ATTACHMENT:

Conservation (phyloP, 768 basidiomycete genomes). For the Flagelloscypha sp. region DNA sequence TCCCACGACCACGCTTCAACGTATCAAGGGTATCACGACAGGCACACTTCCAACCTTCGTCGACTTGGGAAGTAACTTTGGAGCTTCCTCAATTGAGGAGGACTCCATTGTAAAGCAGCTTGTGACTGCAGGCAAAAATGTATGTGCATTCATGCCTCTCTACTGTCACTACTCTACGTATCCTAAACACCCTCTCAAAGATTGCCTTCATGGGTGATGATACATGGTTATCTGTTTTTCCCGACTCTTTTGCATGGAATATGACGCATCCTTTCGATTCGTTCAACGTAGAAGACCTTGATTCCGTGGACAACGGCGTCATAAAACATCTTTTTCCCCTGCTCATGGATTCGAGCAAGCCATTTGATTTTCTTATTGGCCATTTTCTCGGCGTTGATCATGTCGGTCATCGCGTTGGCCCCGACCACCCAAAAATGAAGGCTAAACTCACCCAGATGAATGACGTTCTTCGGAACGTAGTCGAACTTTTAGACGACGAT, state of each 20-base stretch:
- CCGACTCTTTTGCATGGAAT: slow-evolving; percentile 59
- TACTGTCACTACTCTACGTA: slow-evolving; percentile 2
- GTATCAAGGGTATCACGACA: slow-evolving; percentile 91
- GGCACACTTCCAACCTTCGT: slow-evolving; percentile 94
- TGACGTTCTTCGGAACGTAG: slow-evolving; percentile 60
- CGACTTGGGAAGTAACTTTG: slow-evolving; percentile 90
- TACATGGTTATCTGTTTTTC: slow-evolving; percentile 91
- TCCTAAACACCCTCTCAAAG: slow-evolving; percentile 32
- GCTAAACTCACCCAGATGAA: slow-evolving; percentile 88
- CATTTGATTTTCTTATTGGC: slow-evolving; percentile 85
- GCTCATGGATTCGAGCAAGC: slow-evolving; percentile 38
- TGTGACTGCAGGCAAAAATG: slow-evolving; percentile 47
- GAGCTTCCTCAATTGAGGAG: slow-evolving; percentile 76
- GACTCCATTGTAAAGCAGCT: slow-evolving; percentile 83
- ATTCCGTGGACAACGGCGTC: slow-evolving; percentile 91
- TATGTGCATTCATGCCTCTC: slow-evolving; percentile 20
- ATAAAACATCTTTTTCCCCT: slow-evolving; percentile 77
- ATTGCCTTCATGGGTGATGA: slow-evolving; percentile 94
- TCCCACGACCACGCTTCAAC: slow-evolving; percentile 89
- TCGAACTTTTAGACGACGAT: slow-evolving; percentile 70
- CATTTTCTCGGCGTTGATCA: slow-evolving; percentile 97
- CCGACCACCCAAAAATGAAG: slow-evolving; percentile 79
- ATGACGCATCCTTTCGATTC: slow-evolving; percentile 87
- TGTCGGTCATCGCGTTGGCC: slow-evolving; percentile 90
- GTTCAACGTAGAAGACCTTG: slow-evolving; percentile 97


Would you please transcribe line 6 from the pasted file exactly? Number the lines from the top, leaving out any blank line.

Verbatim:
- TGACGTTCTTCGGAACGTAG: slow-evolving; percentile 60